Daniel Torloledo opens his album, Through out These Years, with “Dark Times (Brothers and Sisters).” He sings it in a rather sinister voice. Its arrangement also features an angry electric guitar solo and a harmonica part that sounds straight out of Tom Petty’s “Mary Jane’s Last Dance.” The contrast between that track and an instrumental titled “Intermission,” couldn’t be more distinct. The latter is a brief acoustic piano piece, that clocks in at just over a minute long. Such variety sometimes makes it difficult to get a good handle on Tortoledo’s music. It’s good, if sometimes difficult to easily describe.
Tortoledo is a Venezuelan/American songwriter that calls New York City home, and Through Out These Years is his solo debut album. Prior to venturing out on his own, Tortoledo was first in a band called The Highway. After that, he produced the Brooklyn project Canet. He’s a busy man, and already has another project, this time an EP, in the pipeline.
He points to classic rock influences, like John Lennon, David Bowie and Neil Young, but was also inspired by Britpop (Noel Gallagher, Blue) as well as the local greats, The Strokes. Of these various influences, his vocals sound closest to David Bowie. He also sounds like a folks he doesn’t point out, though. There are moments when his singing takes on the cynical vibe of The Kinks’ Ray Davies. While perhaps not a direct influence, Tortoledo also many times sings a bit like The Growlers’ Brooks Nielsen.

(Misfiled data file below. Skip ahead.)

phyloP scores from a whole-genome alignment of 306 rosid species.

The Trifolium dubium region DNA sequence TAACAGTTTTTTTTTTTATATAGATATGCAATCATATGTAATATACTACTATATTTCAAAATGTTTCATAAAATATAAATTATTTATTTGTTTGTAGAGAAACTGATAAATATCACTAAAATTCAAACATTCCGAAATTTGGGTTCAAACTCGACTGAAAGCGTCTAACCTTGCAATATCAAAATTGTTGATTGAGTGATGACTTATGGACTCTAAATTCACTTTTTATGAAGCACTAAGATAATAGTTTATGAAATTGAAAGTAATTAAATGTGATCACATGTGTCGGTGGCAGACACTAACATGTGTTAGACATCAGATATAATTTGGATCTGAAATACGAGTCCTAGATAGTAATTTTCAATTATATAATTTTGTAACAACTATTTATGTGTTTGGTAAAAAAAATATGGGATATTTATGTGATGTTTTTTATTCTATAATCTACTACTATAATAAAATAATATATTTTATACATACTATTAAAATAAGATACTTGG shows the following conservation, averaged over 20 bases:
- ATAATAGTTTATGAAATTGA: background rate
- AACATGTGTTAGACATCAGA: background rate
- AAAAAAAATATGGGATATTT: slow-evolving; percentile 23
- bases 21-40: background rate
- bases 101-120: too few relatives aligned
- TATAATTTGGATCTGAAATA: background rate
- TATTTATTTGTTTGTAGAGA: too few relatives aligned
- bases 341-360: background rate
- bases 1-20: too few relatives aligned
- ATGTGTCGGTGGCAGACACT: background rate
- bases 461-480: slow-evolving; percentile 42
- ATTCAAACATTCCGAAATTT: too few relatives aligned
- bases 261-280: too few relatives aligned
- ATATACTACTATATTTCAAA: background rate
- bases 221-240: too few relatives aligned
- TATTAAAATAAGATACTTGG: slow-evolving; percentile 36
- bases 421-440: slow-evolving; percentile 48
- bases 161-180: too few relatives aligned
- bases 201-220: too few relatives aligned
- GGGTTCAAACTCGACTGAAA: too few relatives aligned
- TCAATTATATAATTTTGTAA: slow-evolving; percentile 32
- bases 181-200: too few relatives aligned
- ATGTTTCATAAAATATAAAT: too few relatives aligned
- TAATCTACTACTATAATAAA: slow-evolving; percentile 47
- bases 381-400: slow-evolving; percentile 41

One called “Eloise” is the album’s most immediately likeable track. Built upon a surging electric guitar rhythm part, it is anthemic and immediately feels good once it begins playing. Another attention-grabbing track is “You Can’t Have It All.” This one includes Beatle-esque orchestration, as well as lovely steel guitar. Tortoledo sings a little Dylan-y on it, and – both instrumentally and lyrically – it sounds like the sort of song Dylan might have written. The most Oasis-leaning song is “Not Too Late.” It’s sung over an acoustic guitar rhythm. While Tortoledo has mentioned Noel Gallagher as an inspiration, he sings this one a little bit like Noel’s brother Liam. Liam Gallagher can’t help but vocalize with a touch of sounding a bit snotty whenever he sings, and there are moments of that same vocal sound in Tortoledo’s voice while he sings this one. The song’s rhythm is also a bit of nod to Oasis’ music.
Tortoledo closes his album with “Give Me Soul,” which begins as a mostly acoustic rocker. It finds the singer/songwriter seeking his best life, which includes the best possible human behavior. It’s a strong and sincere note with which to close out an album.
Evidenced by the artists that have influenced him, as well as the songs with which he’s packed this album, Daniel Tortoledo is a strong believer in the truism that the song’s the main thin. While there is much musical variety found on this project, the most consistent factor running through it is strong songs. The album is only a tad over a half-hour long, but Tortoledo packs a lot of quality into this small package.